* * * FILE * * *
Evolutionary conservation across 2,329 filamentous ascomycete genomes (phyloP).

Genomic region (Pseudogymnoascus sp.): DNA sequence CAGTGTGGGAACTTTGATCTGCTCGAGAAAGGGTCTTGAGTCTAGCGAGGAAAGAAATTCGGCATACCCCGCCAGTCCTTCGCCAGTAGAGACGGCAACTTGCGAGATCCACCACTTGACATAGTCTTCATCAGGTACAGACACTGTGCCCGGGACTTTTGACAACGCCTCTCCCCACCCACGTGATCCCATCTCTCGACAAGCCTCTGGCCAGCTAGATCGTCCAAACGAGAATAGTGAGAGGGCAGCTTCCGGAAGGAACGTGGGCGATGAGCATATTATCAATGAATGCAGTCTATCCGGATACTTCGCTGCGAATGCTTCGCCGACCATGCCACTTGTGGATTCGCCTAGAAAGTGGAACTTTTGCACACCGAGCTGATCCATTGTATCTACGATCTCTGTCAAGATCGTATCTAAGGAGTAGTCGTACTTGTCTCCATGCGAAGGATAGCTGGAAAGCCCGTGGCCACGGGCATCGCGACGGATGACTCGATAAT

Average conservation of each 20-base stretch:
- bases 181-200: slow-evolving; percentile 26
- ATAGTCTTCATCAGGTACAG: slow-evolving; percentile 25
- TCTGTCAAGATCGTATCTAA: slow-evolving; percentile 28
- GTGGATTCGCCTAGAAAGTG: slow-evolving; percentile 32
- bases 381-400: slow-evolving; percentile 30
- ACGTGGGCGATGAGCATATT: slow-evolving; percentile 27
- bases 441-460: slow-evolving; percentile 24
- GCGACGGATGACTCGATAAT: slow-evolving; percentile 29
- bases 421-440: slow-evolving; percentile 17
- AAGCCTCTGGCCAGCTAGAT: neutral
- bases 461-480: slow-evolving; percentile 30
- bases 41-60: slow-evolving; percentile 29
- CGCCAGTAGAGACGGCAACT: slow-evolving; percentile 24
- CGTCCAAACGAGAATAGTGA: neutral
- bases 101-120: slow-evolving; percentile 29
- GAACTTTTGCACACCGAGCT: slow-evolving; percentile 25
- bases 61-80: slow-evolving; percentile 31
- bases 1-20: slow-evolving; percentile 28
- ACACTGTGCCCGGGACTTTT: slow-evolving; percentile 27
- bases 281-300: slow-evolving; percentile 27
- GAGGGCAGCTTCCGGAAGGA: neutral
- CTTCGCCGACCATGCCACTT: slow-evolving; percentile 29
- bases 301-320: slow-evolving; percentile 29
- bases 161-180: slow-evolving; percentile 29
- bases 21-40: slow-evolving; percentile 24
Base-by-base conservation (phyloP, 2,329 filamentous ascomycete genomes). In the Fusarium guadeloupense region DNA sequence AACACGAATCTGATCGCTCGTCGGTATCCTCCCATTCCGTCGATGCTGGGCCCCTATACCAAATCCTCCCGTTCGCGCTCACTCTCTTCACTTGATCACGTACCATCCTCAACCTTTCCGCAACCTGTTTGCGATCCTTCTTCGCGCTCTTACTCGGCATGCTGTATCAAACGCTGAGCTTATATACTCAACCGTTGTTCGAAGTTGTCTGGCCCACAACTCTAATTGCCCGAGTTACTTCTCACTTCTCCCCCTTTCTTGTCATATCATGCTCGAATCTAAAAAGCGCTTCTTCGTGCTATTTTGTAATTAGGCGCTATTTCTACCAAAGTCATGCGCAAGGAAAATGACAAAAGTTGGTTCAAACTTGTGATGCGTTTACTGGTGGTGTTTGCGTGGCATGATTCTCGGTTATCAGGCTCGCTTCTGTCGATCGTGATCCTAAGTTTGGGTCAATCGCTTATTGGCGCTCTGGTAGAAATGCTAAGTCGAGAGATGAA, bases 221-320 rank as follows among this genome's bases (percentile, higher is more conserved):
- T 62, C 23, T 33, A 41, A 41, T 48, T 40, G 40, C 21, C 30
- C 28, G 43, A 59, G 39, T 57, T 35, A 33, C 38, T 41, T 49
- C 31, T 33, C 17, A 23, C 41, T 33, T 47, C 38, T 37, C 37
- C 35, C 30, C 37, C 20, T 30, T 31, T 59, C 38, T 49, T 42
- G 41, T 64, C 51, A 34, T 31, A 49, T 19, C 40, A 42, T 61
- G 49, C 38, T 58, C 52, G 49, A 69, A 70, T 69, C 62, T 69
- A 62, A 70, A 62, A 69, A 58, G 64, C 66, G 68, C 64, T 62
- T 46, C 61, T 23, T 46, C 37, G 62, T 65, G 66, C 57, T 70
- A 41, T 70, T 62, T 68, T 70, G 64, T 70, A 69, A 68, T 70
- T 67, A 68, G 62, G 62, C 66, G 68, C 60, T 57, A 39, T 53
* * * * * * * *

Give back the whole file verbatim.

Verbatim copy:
Evolutionary conservation across 2,329 filamentous ascomycete genomes (phyloP).

Genomic region (Pseudogymnoascus sp.): DNA sequence CAGTGTGGGAACTTTGATCTGCTCGAGAAAGGGTCTTGAGTCTAGCGAGGAAAGAAATTCGGCATACCCCGCCAGTCCTTCGCCAGTAGAGACGGCAACTTGCGAGATCCACCACTTGACATAGTCTTCATCAGGTACAGACACTGTGCCCGGGACTTTTGACAACGCCTCTCCCCACCCACGTGATCCCATCTCTCGACAAGCCTCTGGCCAGCTAGATCGTCCAAACGAGAATAGTGAGAGGGCAGCTTCCGGAAGGAACGTGGGCGATGAGCATATTATCAATGAATGCAGTCTATCCGGATACTTCGCTGCGAATGCTTCGCCGACCATGCCACTTGTGGATTCGCCTAGAAAGTGGAACTTTTGCACACCGAGCTGATCCATTGTATCTACGATCTCTGTCAAGATCGTATCTAAGGAGTAGTCGTACTTGTCTCCATGCGAAGGATAGCTGGAAAGCCCGTGGCCACGGGCATCGCGACGGATGACTCGATAAT

Average conservation of each 20-base stretch:
- bases 181-200: slow-evolving; percentile 26
- ATAGTCTTCATCAGGTACAG: slow-evolving; percentile 25
- TCTGTCAAGATCGTATCTAA: slow-evolving; percentile 28
- GTGGATTCGCCTAGAAAGTG: slow-evolving; percentile 32
- bases 381-400: slow-evolving; percentile 30
- ACGTGGGCGATGAGCATATT: slow-evolving; percentile 27
- bases 441-460: slow-evolving; percentile 24
- GCGACGGATGACTCGATAAT: slow-evolving; percentile 29
- bases 421-440: slow-evolving; percentile 17
- AAGCCTCTGGCCAGCTAGAT: neutral
- bases 461-480: slow-evolving; percentile 30
- bases 41-60: slow-evolving; percentile 29
- CGCCAGTAGAGACGGCAACT: slow-evolving; percentile 24
- CGTCCAAACGAGAATAGTGA: neutral
- bases 101-120: slow-evolving; percentile 29
- GAACTTTTGCACACCGAGCT: slow-evolving; percentile 25
- bases 61-80: slow-evolving; percentile 31
- bases 1-20: slow-evolving; percentile 28
- ACACTGTGCCCGGGACTTTT: slow-evolving; percentile 27
- bases 281-300: slow-evolving; percentile 27
- GAGGGCAGCTTCCGGAAGGA: neutral
- CTTCGCCGACCATGCCACTT: slow-evolving; percentile 29
- bases 301-320: slow-evolving; percentile 29
- bases 161-180: slow-evolving; percentile 29
- bases 21-40: slow-evolving; percentile 24
Base-by-base conservation (phyloP, 2,329 filamentous ascomycete genomes). In the Fusarium guadeloupense region DNA sequence AACACGAATCTGATCGCTCGTCGGTATCCTCCCATTCCGTCGATGCTGGGCCCCTATACCAAATCCTCCCGTTCGCGCTCACTCTCTTCACTTGATCACGTACCATCCTCAACCTTTCCGCAACCTGTTTGCGATCCTTCTTCGCGCTCTTACTCGGCATGCTGTATCAAACGCTGAGCTTATATACTCAACCGTTGTTCGAAGTTGTCTGGCCCACAACTCTAATTGCCCGAGTTACTTCTCACTTCTCCCCCTTTCTTGTCATATCATGCTCGAATCTAAAAAGCGCTTCTTCGTGCTATTTTGTAATTAGGCGCTATTTCTACCAAAGTCATGCGCAAGGAAAATGACAAAAGTTGGTTCAAACTTGTGATGCGTTTACTGGTGGTGTTTGCGTGGCATGATTCTCGGTTATCAGGCTCGCTTCTGTCGATCGTGATCCTAAGTTTGGGTCAATCGCTTATTGGCGCTCTGGTAGAAATGCTAAGTCGAGAGATGAA, bases 221-320 rank as follows among this genome's bases (percentile, higher is more conserved):
- T 62, C 23, T 33, A 41, A 41, T 48, T 40, G 40, C 21, C 30
- C 28, G 43, A 59, G 39, T 57, T 35, A 33, C 38, T 41, T 49
- C 31, T 33, C 17, A 23, C 41, T 33, T 47, C 38, T 37, C 37
- C 35, C 30, C 37, C 20, T 30, T 31, T 59, C 38, T 49, T 42
- G 41, T 64, C 51, A 34, T 31, A 49, T 19, C 40, A 42, T 61
- G 49, C 38, T 58, C 52, G 49, A 69, A 70, T 69, C 62, T 69
- A 62, A 70, A 62, A 69, A 58, G 64, C 66, G 68, C 64, T 62
- T 46, C 61, T 23, T 46, C 37, G 62, T 65, G 66, C 57, T 70
- A 41, T 70, T 62, T 68, T 70, G 64, T 70, A 69, A 68, T 70
- T 67, A 68, G 62, G 62, C 66, G 68, C 60, T 57, A 39, T 53